Mr. Pyatt sells the pictures of Billie Jean. The man who had attempted to exploit and rape Billie Jean earlier, has once again, found a way to use her body without her consent. An act that Lt. Ringwald observes and begins to wonder if the Pyatts are telling the whole story.
Ringwald seems to sense something is off about M. Pyatt’s version of things. He arrives at the scene of the shooting and is shown a picture of Billie Jean. He recognizes her as the girl who came to him for help and he turned away. “Aw damn. I think I blew this one.”
Coyote is an American treasure. He is an actor with a voice once described by Ken Burns as sounding like “God’s stenographer.” He has a way of talking and moving in his roles that anchors whatever movie he’s in.
Ringwald moves through Billie Jean as a wry observer. At first, he seems reluctant to believe the Pyatt’s stories, lightly punching holes in their accounts and observations, silently passing judgment on their actions. As the film goes on, he becomes the cool voice of reason when the District Attorney Muldaur (Dean Stockwell) becomes involved. By the end, he is a Greek chorus, not for Billie Jean, but those around him.
But through it, all Slater carries the film. Billie Jean didn’t want celebrity or endorsements. All she wanted was six hundred and eight dollars from the men who destroyed her little brother’s scooter. Soon, the youth of Corpus Christi, Texas begin to enshrine her into a local legend. The news reports begin to call Billie Jean and her friends a “gang of outlaws.”
One night, while on the run, they stay in an empty mansion. Though they soon learn one of the occupants is still there, a teenage boy, Lloyd (Keith Gordon). While there Billie sees a movie about Joan of Arc and soon begins to realize the power of stories and legends. Shearing off her golden locks she emerges a new woman born in the fire of a revolution of self. She makes a video where she demands the payment, tells of the attempted rape, and essentially rails against the injustice of the system. “Fair is fair,” she cries.
Intermingled into all of Billie Jean’s growth are Robbins and the writer’s sly observation of class. Billie Jean and Binx live in a trailer park. The Pyatt’s own a tourist attraction and while not as “wealthy” as Lloyd and his family, they do maintain a form of status. Billie Jean’s fight isn’t against an oligarchy, it’s against those who have just a little power over others and abuse it.
In other words, it’s the indignation of a young girl realizing the world isn’t fair and can’t understand why no one seems to be trying to make it so. Billie Jean isn’t a superhero, nor is she a young soul wise beyond her years, which is what makes Slater’s performance so arresting.
She’s just a girl discovering things about herself, her beliefs, and the world around her. Billie Jean did not mean to become an outlaw or a revolutionary, she just wanted what was fair. By the end, she is a better folk hero than most others simply because she came to it on her terms.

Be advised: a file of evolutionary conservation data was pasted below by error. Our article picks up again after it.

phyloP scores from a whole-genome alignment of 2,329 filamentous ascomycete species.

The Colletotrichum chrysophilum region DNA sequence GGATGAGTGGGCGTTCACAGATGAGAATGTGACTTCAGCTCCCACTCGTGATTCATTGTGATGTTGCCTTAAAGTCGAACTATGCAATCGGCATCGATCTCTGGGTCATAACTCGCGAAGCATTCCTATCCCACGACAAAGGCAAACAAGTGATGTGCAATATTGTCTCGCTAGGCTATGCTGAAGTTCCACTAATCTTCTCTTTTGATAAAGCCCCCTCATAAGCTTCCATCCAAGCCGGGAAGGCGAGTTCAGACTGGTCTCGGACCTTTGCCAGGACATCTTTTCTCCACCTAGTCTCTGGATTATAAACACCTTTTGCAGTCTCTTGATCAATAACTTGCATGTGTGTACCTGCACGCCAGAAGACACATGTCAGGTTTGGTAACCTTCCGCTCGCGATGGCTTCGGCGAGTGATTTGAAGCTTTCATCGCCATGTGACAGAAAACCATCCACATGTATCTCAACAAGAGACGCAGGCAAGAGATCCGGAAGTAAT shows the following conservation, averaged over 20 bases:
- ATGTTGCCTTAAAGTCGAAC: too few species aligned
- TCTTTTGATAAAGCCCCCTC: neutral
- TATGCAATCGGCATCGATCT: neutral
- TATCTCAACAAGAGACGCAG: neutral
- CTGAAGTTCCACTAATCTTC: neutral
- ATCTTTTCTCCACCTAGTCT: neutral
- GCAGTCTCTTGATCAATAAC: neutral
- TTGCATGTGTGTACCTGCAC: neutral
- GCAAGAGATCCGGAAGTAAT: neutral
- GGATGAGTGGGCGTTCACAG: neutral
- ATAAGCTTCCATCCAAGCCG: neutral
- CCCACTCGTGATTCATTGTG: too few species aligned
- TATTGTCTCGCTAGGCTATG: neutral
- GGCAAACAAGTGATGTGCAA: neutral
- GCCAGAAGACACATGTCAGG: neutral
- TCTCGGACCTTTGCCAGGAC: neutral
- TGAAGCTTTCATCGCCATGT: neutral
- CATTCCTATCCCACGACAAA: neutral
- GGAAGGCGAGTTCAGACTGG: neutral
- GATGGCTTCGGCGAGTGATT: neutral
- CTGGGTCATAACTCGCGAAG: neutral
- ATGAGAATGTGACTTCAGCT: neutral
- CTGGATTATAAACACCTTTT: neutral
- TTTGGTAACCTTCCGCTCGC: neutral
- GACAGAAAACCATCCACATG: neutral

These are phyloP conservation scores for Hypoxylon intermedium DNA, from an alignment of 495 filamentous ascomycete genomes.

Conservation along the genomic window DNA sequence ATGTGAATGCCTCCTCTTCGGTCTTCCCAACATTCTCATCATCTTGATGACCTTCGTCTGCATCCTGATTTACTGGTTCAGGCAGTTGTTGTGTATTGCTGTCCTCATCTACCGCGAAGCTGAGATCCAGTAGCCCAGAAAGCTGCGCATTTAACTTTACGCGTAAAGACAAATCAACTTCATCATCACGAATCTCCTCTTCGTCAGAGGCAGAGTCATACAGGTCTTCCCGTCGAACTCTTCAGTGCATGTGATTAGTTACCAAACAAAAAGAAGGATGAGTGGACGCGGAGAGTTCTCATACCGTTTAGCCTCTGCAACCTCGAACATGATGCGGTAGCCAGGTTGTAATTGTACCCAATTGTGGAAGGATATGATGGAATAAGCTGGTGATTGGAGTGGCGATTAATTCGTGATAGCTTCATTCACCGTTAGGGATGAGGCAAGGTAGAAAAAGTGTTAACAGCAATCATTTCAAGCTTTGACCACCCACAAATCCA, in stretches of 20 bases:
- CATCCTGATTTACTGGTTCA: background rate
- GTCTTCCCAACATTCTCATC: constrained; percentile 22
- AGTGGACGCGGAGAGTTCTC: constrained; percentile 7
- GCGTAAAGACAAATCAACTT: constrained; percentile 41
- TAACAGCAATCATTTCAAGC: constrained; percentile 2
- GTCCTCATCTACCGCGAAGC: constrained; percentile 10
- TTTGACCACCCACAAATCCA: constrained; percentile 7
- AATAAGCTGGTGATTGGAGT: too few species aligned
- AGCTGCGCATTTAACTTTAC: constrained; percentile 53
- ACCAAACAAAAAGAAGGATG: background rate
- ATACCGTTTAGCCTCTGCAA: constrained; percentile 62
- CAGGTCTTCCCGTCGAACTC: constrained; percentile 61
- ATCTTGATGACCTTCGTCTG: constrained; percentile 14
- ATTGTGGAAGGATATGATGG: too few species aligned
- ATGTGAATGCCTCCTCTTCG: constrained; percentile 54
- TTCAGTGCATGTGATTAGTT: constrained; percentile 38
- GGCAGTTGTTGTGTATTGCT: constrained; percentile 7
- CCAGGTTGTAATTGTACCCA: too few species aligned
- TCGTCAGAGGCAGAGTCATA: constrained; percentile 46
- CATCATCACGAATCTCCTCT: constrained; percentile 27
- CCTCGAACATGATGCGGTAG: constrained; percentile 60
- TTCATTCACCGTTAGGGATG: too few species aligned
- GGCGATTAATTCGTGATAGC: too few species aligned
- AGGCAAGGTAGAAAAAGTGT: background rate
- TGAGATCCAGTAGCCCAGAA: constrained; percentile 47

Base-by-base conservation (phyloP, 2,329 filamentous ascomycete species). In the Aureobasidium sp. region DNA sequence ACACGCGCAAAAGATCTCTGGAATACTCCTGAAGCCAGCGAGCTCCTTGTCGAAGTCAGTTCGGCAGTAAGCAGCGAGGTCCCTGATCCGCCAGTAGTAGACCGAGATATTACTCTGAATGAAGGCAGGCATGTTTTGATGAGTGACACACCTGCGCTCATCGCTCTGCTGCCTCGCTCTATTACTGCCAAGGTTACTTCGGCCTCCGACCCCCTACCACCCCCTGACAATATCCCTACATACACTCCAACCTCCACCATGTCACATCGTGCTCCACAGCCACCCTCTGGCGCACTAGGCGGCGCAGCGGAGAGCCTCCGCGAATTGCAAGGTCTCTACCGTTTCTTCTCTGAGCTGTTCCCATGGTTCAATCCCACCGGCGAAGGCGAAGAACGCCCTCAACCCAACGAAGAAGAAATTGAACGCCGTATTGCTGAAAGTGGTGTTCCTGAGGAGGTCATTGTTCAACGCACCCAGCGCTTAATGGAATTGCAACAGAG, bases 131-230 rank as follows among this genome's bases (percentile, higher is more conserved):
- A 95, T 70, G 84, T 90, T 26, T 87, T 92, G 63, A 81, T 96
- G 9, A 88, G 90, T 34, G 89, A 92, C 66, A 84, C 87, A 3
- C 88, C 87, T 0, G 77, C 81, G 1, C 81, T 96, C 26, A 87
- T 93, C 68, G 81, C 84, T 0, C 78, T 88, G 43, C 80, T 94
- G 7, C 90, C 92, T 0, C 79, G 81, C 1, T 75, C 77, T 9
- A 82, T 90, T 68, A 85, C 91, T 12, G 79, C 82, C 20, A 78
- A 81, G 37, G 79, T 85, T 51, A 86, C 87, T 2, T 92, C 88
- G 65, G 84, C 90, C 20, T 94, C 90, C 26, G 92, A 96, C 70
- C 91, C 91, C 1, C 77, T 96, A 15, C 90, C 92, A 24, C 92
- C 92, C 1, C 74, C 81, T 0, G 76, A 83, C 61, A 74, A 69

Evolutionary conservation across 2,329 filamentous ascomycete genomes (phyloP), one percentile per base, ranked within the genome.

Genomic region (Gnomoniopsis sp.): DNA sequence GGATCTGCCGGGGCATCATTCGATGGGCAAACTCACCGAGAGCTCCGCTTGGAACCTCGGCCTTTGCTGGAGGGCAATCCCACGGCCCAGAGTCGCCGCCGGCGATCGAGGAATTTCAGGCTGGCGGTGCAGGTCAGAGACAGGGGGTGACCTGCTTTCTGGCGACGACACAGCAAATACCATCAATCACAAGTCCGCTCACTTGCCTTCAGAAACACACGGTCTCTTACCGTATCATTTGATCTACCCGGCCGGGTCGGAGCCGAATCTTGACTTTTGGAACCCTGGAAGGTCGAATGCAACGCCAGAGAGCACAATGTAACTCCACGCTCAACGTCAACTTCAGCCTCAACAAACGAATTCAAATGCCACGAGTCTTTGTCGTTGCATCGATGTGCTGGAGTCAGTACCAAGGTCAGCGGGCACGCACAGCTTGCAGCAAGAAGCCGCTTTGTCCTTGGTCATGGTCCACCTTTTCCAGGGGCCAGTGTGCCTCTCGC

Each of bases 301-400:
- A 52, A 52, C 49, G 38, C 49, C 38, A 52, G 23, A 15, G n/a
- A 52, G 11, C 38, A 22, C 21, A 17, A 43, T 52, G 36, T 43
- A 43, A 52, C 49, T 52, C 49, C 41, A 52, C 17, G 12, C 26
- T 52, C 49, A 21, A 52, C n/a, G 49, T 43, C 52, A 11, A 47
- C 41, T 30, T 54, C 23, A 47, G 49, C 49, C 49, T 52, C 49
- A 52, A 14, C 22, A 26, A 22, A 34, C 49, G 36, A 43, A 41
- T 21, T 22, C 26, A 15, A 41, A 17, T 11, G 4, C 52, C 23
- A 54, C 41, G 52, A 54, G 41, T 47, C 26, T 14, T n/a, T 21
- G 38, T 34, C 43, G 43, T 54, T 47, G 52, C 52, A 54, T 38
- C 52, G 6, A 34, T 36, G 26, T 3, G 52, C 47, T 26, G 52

Billie Jean never leaves Corpus Christi because she refuses to run away. Soon her “fans” start cutting their hair like her. They also buy clothes with Billie Jean’s name on them from Mr. Pyatt’s store, to show their support. A sly dig at how sometimes showing support through consumerism can inadvertently prop up the very thing we’re railing against.
In one instance, while waiting on Putter and Ophelia, some kids approach Billie Jean and ask her for help. What follows is a strangely hypnotic scene. The kids lead her to a house where a young boy is being beaten by his father.
She goes inside and stands by the boy’s side. The father recognizing Billie Jean, and having heard all the wild stories of her and her outlaw gang, backs down. She leaves the house and escorts the boy to safety.
Robbins and Kimball shoot Billie Jean with warm natural colors. There’s no overt stylization which when clashed with scenes like the one above, give us moments of surreal optimism. But to say the movie lacks potent imagery would be untrue.
The imagery is potent and hauntingly lyrical at times. Billie Jean emerging from the pond for example. It foreshadows Billie Jean’s emerging from Lloyd’s bathroom with her Joan of Arc haircut. This in turn leads us to the end with Billie Jean standing by as a statute of herself engulfed in flames that also consume Mr. Pyatt’s souvenir store. It’s the simplicity of the images, like the story, that makes the emotional punches land.
Underneath it all is Craig Safan’s score and Pat Benatar’s quiet revolutionary theme “Invincible”. “Won’t anybody help us? What are we waiting for? We can’t afford to be innocent, stand up, and face the enemy.”
Robbins and the script at times seem to lose the thread, but Safan and Benatar’s music help to pick it back up. But whatever flaws the movie may have I find them forgivable because Robbins has so thoroughly enshrined the narrative in Billie Jean’s point of view that it’s hard to be so glib towards it.
So few movies for teenagers feel as if they are speaking directly to them. Most feel as if they are talking down or up to them. Robbins and his writers somehow manage to speak directly to that moment in our lives where naivety gives way to righteous fury which leads to a feeling of hopelessness. But that’s what makes The Legend of Billie Jean work. After all if Billie Jean can figure it out, then there’s hope for the rest of us yet.
Have strong thoughts about this piece you need to share? Or maybe there’s something else on your mind you’re wanting to talk about with fellow Fandomentals? Head on over to our Community server to join in the conversation!
Image courtesy of TriStar Pictures